Law Pod UK


New podcast on legal milestones to Brexit

9 August 2018 by

preparing_for_the_brexit_negotiations_tjeerd_royaards.jpgIn our ongoing reposts of Professor Catherine Barnard’s series 2903 CB, Catherine discusses her reaction to the publication of the government’s White Paper, the Cabinet resignations of David Davis and Boris Johnson, and the negotiating positions of the EU since the UK triggered Article 50 in March 2017.

Listen to Episode 41 of Law Pod UK Brexit – The White Paper now.

Available for free download from iTunes, Audioboom, Stitcher or wherever you get your podcasts. If you like what you hear, please subscribe, rate and leave a review to support our podcast. 

New podcast from Law Pod UK

10 July 2018 by

20090327_radio_microphone_18Emma-Louise Fenelon recently interviewed Richard Booth QC about a successful injunction application to prevent a gross misconduct disciplinary hearing. You can hear the interview on Episode 39 of Law Pod UK.

The Claimant, represented by Jeremy Hyam QC, was a consultant forensic psychiatrist whose employment duties included working on the healthcare wing at Lewes prison. Following the death in custody of an inmate on the healthcare wing who had been under the Claimant’s care, the Trust initiated an investigation into the Claimant’s conduct and capability. The report of the investigation made a number of findings of failure to meet professional standards in particular with respect to the record keeping of ward reviews, but put them in the context of an under-resourced prison service.  Based on the report, the Trust’s case manager purported to convene a hearing to consider disciplinary action for gross misconduct against the Claimant.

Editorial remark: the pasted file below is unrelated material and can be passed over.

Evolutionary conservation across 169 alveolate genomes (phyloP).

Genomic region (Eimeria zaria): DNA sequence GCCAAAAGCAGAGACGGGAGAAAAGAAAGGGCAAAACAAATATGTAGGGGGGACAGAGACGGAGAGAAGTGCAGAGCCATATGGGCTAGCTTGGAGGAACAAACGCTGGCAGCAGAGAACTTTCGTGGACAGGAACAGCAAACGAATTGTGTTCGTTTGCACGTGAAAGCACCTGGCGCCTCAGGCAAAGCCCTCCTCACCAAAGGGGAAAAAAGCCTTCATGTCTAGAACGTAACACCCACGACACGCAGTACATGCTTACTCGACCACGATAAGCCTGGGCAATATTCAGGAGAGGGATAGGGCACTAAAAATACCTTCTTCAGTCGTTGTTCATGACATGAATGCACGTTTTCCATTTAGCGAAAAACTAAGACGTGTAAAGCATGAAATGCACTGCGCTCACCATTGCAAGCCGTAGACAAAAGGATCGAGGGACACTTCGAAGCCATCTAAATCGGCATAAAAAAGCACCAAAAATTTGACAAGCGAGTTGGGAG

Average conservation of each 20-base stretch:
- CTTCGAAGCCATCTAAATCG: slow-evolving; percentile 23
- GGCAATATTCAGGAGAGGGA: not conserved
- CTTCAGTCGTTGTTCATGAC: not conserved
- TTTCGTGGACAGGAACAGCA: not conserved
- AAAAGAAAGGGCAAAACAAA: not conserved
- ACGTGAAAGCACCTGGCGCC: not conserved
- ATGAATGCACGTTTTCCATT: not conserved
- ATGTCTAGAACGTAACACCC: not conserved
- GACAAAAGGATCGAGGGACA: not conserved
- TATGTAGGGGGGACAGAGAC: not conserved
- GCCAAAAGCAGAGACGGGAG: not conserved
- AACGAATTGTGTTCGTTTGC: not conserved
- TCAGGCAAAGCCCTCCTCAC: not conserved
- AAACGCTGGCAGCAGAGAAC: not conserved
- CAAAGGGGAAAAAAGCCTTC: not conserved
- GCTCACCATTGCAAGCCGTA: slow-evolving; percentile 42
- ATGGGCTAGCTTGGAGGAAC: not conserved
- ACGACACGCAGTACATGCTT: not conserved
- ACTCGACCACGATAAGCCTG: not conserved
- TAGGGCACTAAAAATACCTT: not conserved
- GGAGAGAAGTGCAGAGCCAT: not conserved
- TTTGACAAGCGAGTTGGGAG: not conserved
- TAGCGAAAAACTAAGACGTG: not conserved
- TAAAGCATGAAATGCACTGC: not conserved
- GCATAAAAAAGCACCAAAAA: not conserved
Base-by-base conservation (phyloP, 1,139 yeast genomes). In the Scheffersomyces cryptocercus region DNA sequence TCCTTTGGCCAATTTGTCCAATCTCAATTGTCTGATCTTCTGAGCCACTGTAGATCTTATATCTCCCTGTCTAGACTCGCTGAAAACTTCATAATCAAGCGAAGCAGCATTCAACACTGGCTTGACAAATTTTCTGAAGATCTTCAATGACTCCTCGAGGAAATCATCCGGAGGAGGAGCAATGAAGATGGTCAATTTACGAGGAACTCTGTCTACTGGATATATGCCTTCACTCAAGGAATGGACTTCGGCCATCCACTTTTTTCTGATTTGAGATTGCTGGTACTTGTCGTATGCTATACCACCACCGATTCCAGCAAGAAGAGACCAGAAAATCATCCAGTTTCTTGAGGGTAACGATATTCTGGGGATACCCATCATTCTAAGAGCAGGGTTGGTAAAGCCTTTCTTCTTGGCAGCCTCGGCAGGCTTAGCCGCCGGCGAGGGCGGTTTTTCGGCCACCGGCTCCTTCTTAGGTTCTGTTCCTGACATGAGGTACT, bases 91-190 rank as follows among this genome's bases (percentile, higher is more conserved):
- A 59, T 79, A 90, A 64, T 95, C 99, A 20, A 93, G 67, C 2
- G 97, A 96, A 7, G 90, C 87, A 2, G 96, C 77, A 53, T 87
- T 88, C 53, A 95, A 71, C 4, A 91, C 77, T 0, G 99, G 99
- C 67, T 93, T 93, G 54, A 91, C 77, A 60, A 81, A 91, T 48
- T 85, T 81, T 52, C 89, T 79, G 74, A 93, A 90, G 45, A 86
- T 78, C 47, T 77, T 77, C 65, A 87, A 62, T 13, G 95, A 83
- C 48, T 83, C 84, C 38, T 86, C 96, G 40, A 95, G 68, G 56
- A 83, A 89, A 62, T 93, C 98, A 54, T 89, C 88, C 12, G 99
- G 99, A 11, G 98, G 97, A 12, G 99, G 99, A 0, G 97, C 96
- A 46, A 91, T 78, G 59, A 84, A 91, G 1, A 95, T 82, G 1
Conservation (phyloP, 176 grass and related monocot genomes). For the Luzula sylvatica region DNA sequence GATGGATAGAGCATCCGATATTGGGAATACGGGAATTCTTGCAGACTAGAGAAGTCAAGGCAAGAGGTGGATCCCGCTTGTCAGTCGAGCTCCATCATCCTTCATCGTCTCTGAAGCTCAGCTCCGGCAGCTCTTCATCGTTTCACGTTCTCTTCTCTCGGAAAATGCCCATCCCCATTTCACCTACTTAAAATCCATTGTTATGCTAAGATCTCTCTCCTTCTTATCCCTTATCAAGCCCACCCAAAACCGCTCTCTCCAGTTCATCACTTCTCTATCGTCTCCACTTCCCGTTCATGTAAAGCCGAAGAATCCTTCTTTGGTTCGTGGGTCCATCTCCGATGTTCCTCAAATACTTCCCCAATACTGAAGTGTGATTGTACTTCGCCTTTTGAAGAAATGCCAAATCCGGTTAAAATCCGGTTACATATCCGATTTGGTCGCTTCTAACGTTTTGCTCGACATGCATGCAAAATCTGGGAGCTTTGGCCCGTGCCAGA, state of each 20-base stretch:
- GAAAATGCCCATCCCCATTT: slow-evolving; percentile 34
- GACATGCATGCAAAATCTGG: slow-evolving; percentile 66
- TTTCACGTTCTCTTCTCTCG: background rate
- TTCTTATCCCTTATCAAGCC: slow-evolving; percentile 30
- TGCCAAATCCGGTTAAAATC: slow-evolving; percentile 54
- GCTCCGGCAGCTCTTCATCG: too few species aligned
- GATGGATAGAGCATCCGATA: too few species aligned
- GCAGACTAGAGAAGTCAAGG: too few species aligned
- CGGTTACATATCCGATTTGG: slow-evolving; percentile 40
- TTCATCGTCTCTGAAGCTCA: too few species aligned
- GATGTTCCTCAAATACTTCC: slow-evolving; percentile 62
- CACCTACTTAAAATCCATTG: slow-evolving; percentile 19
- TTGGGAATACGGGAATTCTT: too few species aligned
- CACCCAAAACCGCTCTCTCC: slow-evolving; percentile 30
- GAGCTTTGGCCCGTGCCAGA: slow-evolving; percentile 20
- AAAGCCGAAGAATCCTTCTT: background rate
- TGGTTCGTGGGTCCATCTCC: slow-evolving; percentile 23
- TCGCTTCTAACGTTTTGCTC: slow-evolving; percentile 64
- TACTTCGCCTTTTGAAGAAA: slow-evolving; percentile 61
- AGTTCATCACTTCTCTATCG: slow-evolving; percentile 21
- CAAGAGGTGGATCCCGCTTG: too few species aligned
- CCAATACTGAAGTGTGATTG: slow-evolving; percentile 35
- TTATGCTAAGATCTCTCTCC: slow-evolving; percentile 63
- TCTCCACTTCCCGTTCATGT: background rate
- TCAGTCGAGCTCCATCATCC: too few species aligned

An injunction was sought to prevent such hearing going ahead on the basis that, taken at its highest, the content of the investigation report did not justify a charge of gross misconduct; that the Trust’s policy definition of gross misconduct was lower that normally set by the common law; and that the Case Manager’s management statement of case went beyond the findings in the investigation report. Granting the injunction on an interim basis, the Court concluded that there were serious issues to be tried on all the issues raised by the Claimant and the balance of convenience was clearly in favour of the grant of the injunction.

The judgment can be found here: Bailii. 

Law Pod UK continues to go from strength to strength and has surpassed 55k listens. All episodes are freely available to listen or download from a number of podcast platforms, including iTunes, Audioboom, Stitcher or wherever you get your podcasts. If you like what you hear, please subscribe, rate and leave a review to support our podcast. 

Law Pod UK latest on Brexit

26 June 2018 by

Two years from the vote to leave the European Union, Catherine Barnard, Professor of EU Law at Cambridge, considers the rocks and hard places of the Brexit negotiations. She speculates on what is meant by what exactly is meant by staying “within the remit of the CJEU”, something that has drawn a lot of fire, but has no legal meaning.